Justa was not deterred by this Jesus’ prejudice against outsiders. She was not going to be put off by bigotry. Her daughter’s health was at stake. She continued to plead. Jesus told her, “It is not fair to take the children’s food and throw it to the dogs.” The Matthew scholar Warren Carter[iii] suggests that we should translate ‘dogs’ as ‘little bitches’ to capture the insult and offense of Jesus’ words. She responded, “Sir, even the little bitches under the table eat the children’s crumbs.”
This Jesus is within the house called Judaism, looking after its children. The woman, Justa, is outside that house. Jesus is an insider. Justa is an outsider. The insiders are called children. The outsiders are denigrated as dogs. The outsider wants something from the insider, and the insider doesn’t think he should share it.
Time and again conflict has arisen between religious insiders and outsiders who are religiously ‘other’. The house of faith wants to maintain its boundaries, ‘maintain standards’, determining what is right and wrong, and only grant admittance on its terms. This is an old scenario that rears its head frequently in religious history.
Time and again conflict has arisen between those who maintain geographic or national borders and those who are needy and want to enter. The insiders have border control personnel to assess those knocking at the door. How needy are they? What drain will they have on the resources of the country? Will they take the children’s food? Do we have the resources [the crumbs?] to share? This is the scenario well known to refugees.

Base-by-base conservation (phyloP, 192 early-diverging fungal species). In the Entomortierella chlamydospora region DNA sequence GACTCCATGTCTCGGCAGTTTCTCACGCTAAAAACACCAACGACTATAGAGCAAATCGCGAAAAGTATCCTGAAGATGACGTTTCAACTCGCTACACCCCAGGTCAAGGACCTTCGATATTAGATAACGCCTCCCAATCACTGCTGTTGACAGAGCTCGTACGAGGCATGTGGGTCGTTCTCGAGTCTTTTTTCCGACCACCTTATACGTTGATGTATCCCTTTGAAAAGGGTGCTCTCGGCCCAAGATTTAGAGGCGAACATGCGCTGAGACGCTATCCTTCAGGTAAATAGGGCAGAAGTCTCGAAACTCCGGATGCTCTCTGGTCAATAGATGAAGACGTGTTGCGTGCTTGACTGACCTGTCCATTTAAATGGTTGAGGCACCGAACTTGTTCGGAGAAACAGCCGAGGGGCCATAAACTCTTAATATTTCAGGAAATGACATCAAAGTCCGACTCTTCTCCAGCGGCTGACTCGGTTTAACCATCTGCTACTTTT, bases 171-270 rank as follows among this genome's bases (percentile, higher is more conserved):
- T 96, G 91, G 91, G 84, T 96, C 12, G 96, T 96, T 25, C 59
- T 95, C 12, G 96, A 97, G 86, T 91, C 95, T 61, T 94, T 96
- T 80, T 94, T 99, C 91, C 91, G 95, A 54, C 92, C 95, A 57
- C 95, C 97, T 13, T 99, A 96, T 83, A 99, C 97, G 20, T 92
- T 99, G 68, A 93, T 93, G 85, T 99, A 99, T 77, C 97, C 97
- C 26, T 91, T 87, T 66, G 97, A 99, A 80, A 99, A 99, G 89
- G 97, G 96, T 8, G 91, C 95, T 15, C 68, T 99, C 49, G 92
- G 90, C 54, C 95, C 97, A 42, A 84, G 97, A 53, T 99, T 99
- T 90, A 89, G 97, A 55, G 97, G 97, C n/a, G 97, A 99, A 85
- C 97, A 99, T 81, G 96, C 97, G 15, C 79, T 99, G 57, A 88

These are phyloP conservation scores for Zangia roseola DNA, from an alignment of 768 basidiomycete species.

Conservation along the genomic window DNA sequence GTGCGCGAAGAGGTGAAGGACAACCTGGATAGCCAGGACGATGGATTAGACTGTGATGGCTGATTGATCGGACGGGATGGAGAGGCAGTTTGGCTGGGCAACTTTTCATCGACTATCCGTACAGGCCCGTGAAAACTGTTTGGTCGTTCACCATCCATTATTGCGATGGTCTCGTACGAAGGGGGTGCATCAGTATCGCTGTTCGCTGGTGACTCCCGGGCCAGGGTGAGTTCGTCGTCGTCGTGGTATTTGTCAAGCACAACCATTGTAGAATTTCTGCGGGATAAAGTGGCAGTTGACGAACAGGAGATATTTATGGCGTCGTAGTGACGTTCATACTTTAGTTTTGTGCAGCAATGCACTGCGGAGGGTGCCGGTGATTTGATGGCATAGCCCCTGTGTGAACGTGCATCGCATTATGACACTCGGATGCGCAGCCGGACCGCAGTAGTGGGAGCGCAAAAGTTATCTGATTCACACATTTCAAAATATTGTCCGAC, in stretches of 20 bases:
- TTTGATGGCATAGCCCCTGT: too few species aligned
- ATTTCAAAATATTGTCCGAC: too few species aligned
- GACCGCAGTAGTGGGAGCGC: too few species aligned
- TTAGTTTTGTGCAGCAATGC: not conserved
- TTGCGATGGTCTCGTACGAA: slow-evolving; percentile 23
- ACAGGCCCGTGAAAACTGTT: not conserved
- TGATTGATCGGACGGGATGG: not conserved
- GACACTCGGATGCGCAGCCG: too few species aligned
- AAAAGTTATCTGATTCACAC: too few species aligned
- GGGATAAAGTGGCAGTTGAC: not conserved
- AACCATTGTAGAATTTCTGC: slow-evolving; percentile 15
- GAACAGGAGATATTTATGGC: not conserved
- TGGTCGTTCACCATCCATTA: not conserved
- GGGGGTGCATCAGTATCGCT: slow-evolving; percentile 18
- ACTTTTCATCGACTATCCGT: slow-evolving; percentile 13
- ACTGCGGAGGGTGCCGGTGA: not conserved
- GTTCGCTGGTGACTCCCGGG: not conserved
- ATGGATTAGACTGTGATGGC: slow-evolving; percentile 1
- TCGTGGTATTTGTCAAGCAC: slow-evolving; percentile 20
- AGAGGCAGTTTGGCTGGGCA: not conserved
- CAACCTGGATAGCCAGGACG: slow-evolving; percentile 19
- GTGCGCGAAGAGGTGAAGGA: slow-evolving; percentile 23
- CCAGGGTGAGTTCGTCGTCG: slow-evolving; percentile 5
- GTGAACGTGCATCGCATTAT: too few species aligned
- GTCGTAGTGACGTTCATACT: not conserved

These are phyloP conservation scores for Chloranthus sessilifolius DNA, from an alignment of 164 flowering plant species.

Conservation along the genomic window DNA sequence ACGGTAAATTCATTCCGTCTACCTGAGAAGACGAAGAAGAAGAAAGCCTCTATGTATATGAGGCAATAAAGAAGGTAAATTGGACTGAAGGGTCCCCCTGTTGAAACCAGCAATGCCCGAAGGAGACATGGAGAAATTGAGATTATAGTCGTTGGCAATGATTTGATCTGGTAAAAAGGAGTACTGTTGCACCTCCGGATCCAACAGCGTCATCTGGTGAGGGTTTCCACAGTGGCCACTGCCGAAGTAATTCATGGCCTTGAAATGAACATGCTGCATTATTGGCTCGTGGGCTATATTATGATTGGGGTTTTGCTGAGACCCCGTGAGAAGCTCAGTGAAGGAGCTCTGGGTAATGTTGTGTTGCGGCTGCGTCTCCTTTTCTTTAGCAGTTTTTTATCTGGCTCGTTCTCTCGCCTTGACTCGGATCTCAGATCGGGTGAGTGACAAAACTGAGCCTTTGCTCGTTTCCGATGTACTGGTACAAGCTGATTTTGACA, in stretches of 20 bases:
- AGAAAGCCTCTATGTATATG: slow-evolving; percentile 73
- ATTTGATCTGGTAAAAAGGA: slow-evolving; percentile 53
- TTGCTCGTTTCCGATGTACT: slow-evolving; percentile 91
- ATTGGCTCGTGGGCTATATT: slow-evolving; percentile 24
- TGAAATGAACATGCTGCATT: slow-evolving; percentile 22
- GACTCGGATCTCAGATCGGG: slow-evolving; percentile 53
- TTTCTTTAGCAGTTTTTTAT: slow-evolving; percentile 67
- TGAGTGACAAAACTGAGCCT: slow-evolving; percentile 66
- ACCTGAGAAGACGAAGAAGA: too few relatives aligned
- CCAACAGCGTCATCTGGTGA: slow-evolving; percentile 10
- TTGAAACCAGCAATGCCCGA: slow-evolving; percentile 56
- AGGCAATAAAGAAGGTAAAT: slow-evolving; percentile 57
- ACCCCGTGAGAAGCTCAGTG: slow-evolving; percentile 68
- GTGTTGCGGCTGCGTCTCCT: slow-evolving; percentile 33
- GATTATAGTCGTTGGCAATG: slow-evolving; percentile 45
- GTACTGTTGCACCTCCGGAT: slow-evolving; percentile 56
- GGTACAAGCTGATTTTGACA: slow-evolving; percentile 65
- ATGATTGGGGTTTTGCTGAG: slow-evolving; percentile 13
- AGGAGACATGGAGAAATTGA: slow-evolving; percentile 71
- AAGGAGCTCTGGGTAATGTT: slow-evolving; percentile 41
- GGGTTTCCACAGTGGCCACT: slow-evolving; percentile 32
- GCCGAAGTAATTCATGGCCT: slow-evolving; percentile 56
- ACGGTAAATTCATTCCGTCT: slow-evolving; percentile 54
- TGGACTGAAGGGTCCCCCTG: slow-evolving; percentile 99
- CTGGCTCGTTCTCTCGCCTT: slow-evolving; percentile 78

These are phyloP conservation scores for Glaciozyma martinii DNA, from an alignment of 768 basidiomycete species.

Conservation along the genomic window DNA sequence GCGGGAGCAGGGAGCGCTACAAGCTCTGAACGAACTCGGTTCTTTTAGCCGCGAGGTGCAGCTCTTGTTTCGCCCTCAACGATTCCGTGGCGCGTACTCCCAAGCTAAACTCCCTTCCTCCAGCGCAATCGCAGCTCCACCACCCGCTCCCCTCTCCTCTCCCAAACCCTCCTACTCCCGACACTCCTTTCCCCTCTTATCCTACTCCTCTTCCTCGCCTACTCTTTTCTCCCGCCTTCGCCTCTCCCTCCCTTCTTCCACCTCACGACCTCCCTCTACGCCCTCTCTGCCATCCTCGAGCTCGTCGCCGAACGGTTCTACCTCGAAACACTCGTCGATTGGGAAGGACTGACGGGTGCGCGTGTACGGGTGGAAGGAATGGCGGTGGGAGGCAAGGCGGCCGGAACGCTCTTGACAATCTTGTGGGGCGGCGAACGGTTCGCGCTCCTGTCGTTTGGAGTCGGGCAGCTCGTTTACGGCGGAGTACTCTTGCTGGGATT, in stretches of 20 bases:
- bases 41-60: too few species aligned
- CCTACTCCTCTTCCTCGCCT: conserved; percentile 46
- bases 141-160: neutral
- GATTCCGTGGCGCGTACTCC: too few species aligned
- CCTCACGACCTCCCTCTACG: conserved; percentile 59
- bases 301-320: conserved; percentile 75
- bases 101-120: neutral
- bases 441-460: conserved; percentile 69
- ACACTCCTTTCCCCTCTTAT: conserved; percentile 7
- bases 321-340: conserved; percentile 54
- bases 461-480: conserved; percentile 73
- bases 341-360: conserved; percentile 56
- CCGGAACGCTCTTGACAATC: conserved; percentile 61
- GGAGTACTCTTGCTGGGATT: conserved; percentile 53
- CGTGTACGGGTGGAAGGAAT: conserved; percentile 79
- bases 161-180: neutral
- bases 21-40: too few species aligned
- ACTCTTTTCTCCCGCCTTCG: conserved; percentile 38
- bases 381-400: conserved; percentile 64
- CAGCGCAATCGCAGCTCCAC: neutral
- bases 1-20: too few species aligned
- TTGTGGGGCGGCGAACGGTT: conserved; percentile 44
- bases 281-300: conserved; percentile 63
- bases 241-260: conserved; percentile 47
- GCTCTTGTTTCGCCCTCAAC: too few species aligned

The other dynamic to remember when reading this passage from Matthew is that this is a verbal tussle not only between a Jew and a Gentile. It is a verbal tussle in the public sphere in an honour/shame culture where men don’t engage with women in public debate, where Jewish men certainly don’t engage with gentile women in public debate, and where a righteous well-respected rabbi like this Jesus does not shame himself by losing a debate with an unknown female foreign outsider.
In this story, in the world of male honour, Justa bests Jesus in the argument. Jesus’ verbal strategy is to appeal to the habit of distinguishing between the needs of one’s children and the needs of a dog’s puppies [remembering of course that dogs were very low down in the social hierarchy of that day!]. Justa appeals to the habit of allowing the puppies to feast on the leftovers from what one feeds one’s children. Justa brings to the metaphorical world of “house” and “children” the words “table” and “food”.